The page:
Coming back to my IG content and the sneaker based graphics, I noticed that some brands get in touch with me because they’ve seen and liked my sneaker artworks on Instagram, although they would like something not sneaker related. 

FP: Are you a big collector also and do you have Top 3 that you own?

I don’t consider myself a sneaker collector, for sure not a big collector.

But yes, I certainly have more sneakers than a “normal person” would have. I used to go after the best sneaker releases, limited editions, but that was 10-15 years ago, when you could still buy those. Now, I prefer to focus on other “under the radar” releases, and maybe that’s a good side of the hype surrounding most of the limited editions, that they leave so many great pairs aside. You can even find some of them with big discounts. 

Top 3? Tough question. 

That top changes for sure every week, or at least every month. It would be very hard to just name three sneakers, and a little unjust to my other pairs, but here are some of my favorite, not in a particular order:Nonnative x New Balance 997/998

Slam Jam x Asics Gel Lyte III 

Size? X Nike Lunar 180 ACG

Footpatrol x Reebok Ventilator

24 Kilates x Diadora N9000 “Sol”

Overkill x adidas EQT “coat of arms” pack

Sneaker Freaker x Puma Blaze of Glory

CDG X Nike Air Max 95 

And I really like those new Nike ISPA sneakers, pretty much all new models released.

FP: I also saw you have been working on some physical models also for your exhibition at the Special Sneaker Club in Milano. Is this the first time you have done something like this?

GP: Yes, the first time and it’s been a crazy process. I had two or three already made, my personal renditions of a Jordan 4 model, then Stefano from Special Sneaker Club proposed a solo show with basically “anything I want”. So I decided to make several renditions based on other various models that I considered suited to my style. The show was supposed to take place in Milan, in late April or May, but because of the virus situation, it was of course postponed.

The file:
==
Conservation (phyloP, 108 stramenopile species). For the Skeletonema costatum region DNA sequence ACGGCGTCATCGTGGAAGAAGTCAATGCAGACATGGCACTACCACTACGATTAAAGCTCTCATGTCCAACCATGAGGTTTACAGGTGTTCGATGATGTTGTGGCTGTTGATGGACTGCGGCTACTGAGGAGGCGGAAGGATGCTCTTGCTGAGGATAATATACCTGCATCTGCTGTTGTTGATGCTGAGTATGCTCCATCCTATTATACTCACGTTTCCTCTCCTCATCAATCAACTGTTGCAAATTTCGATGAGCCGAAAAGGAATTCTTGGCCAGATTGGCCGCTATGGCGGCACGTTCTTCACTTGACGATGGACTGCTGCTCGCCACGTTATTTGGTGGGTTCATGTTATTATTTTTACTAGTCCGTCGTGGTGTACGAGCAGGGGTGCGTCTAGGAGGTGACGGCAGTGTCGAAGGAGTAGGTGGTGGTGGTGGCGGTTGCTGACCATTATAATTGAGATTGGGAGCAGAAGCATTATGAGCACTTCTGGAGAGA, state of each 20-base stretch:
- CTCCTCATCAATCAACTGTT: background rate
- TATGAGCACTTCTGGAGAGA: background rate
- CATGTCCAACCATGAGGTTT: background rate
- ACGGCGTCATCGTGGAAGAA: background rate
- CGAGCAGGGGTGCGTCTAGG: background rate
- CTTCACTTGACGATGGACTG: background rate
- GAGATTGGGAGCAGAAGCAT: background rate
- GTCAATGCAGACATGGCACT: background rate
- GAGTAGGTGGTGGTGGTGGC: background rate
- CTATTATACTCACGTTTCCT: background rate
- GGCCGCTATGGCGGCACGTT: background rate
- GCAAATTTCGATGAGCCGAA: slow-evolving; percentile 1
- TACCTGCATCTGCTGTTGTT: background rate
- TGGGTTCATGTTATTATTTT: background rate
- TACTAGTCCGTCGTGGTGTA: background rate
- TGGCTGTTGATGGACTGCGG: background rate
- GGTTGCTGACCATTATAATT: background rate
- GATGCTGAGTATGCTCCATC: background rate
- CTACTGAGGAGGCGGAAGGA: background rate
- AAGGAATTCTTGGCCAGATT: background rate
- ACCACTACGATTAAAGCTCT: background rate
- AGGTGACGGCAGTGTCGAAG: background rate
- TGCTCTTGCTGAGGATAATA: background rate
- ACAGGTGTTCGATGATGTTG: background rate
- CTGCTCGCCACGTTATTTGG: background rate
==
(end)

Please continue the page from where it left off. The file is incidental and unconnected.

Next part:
We will probably do it next spring, if all things go well, hopefully. I already released pictures of some sculptures on my Instagram and I received great feedback. But I’ve kept some of the sculptures secret, I will only reveal those at the actual show.

FP: Let’s talk about your Communi – T. Could you tell us a bit about the designs you have done on the tees?

GP: The two designs we made are my personal renditions of the two Footpatrol logos, the gas mask and the bar logo. 

The story with the gas mask is quite simple: I turned the mask into an armoured vehicle, as some of the mask elements inspired this transformation. 

With the bar logo the process was a little longer: I tried to transform the logo letters into a single shape, but the result was very long and thin, as I had to respect the original logo shape. So my single vehicle seemed quite inappropriate for a t-shirt design. That’s why I decided to make several drawings of different vehicles and present them as one artwork, suited for the back of the tee. Each vehicle symbolizes a category of sneakers: the double decker: walking / street  sneakers (those everyday sneakers on heavy rotations). The all terrain vehicles is a nod to trekking / hiking sneakers. The “limo”: luxury sneakers. And the racing car illustrated the running sneakers. 

But we also added a second layer of meaning in this artwork, for Foopatrol fans: the red double decker is dedicated to the London store, and the “french blue” racing car to the Paris store.

It’s been a great process working on these two designs and the whole project, and I really thank you guys for this experience, all your help and great feedback.

FP: Ghica Popa, thank you so much for spending some time with us. Before we let you go we ask all our Communi – T collaborators to answer this last question!  

Please describe Ghica Popas style in 3 words?

GP: Quirky, positive & squared.